Arianna said, in her deadpan Greek drawl, that the only sure fire content that people are willing to pay for is porn. “People are willing to pay for weird porn,” she said. The crowd laughed.

Cooper followed with, “This is the first time in history when the right to publish is not in the abstract. Anyone can do it.” But we’re not going to know the business model for a while…..The old system is dead. The new system has yet to be invented.” He likened the present cultural moment to three or four decades after Johannes Gutenberg introduced his little invention.

Huffington: It’s time that newspaper editors admit that we cannot go back to the old model when content is behind a wall. If that’s where they go, they are going to fail. Consumer habits have changed.

Rainey: “I kind of liked the old world when Walter Cronkite was involved…. and when we were behind that wall.” He was kidding. Sort of.


Rainey also asked the other question that is always, always, always front and center during these FOM (Future of Media) discussions, namely: Where is all the great investigative work going to come from?


Cooper, Huffington and Waxman each leaned quickly toward their mics to say that great reporting isn’t going away, and that, in any case, it is produced by individuals not institutions, and that while great work came out of conventional media—there was also a lot of mediocre work too, and many many stories that were missed, and that new media has moved into that gap.

Waxman: “Only when you work for the New York Times,
do you understand how much a part of the establishment that the New York Times is.” (Waxman used to work for the NY Times.)

Huffington: “Where were the mainstream journalists
covering the whole Wall Street mess? They completely missed that story. And they’re still missing it.”

Cooper: Some of the reporting may come from non-journalists “who are not stupid, by the way. You don’t have to go to journalism school to be a journalist. I didn’t go to journalism school,” he added—which was another big applause line.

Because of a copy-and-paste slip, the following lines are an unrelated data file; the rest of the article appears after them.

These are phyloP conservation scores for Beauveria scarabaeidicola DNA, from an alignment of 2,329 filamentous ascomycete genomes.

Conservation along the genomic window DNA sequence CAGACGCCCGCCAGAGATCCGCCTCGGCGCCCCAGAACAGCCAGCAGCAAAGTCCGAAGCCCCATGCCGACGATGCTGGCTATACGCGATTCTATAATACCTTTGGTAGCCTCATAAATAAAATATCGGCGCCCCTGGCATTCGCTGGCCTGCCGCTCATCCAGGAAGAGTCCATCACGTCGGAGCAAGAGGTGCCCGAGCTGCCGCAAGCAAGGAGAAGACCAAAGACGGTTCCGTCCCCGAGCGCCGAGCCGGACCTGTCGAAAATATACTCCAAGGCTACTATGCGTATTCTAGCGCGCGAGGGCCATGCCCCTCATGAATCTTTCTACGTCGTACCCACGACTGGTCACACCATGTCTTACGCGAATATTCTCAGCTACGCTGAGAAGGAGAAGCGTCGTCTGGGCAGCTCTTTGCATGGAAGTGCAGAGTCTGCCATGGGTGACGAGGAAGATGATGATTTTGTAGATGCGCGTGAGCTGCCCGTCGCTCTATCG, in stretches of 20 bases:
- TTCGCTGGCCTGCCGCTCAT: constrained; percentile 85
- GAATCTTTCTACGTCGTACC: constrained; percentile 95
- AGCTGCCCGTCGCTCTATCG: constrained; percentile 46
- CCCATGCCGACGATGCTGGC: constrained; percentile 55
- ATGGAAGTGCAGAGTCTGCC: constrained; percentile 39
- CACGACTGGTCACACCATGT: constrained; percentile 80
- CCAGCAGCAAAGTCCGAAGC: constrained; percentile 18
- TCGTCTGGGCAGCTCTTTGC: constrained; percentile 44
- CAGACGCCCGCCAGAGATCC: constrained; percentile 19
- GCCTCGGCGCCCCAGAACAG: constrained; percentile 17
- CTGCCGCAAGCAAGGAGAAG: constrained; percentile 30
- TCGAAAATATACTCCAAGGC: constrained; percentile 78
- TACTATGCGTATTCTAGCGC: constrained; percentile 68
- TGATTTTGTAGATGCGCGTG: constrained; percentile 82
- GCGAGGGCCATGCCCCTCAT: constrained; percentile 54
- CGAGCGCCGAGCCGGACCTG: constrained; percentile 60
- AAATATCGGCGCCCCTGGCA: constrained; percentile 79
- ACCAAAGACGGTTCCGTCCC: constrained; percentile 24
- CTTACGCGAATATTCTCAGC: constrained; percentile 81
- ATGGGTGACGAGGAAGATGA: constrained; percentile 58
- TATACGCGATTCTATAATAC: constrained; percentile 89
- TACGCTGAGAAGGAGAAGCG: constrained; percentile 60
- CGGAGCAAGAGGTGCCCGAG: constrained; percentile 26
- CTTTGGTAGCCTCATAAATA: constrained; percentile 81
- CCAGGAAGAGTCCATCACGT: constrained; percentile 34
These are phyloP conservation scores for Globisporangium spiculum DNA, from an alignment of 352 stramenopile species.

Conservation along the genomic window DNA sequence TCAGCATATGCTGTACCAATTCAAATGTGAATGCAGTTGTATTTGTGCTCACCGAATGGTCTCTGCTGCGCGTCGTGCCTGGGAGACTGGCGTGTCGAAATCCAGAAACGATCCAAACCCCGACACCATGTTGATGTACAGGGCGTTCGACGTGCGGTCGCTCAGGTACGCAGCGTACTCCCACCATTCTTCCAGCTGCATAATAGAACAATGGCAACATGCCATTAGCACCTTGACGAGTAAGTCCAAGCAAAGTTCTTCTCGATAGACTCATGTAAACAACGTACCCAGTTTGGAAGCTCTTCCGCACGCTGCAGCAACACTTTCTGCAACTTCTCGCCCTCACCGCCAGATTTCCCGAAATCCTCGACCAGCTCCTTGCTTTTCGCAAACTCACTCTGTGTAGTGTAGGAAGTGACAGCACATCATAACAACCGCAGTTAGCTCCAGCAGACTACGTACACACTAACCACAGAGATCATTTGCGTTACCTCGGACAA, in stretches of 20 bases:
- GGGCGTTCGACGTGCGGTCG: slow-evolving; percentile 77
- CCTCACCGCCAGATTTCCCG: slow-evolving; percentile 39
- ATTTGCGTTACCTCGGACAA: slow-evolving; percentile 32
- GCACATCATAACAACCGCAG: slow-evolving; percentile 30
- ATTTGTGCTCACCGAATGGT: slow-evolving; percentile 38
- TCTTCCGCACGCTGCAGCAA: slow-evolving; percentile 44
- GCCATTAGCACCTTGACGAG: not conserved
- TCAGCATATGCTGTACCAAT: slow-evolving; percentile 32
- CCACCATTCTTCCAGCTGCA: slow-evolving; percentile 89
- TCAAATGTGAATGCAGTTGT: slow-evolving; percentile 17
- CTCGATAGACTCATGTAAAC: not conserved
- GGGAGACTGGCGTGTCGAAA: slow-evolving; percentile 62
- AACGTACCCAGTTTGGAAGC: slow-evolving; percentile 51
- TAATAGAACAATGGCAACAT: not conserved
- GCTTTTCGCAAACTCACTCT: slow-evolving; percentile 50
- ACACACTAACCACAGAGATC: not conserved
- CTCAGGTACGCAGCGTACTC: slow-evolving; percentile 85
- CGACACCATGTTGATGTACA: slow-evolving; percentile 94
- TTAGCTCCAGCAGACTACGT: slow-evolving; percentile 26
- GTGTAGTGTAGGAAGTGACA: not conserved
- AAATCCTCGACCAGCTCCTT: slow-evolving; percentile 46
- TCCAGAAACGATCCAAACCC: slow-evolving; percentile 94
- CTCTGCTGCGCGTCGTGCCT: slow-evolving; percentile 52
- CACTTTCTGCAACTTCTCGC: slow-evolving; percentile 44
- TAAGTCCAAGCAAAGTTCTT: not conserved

When asked to list the publications she looked at each morning, Sharon Waxman listed all the electronic outlets and news feeds she peruses, then she said, “And I do look at…..” and she paused for thought. Rainey jumped in. “The LA Times?

Right, said Waxman, as the audience laughed, “the LA Times.”

“Don’t make me beg here,” said Rainey.


At some point a woman from the audience asked what would happen to longform journalism—what with everyone’s diminishing attention span and all. Was it as good as dead? The panel seemed stymied.

Then Andrew Donohue, who had said little during the hour, spoke up. Well, he said, actually, people will read long narrative or investigative pieces, particularly when they are run as a series. “We regularly run 10,000 word series….and our readership goes up when we do.” The key is, Donohue said, they have to be good, not boring.

(Yep. That’s the key alright—a point with which I repeatedly hector my Lit Journalism students.)
In the “greenroom,” where all the authors, panelists, and miscellaneous LA literary types hang out during the two day festival, there was much talk and gossip about the same topics as those discussed by the panel—plus the other big subject: the future of publishing.

On that count, literary agent Betsy Amster said she’s a new convert to the Sony Reader, Sony’s answer to the Kindle. “I love it. It makes me feel like reading’s suddenly fun again, like it was when I was a kid,” she said.

Bonnie Nadell (agent to the late and still missed David Foster Wallace, among others) said, as she cruised through the buffet line to grab some fresh vegetables, that people still want to read as much as they ever did. “I don’t see the demand for books going away at all,” she said. I told her about Amster’s new Sony Reader infatuation. She nodded sagely and said that manuscripts are now sent to her and other agents for the Kindle and the Sony reader, and it’s actually pretty great.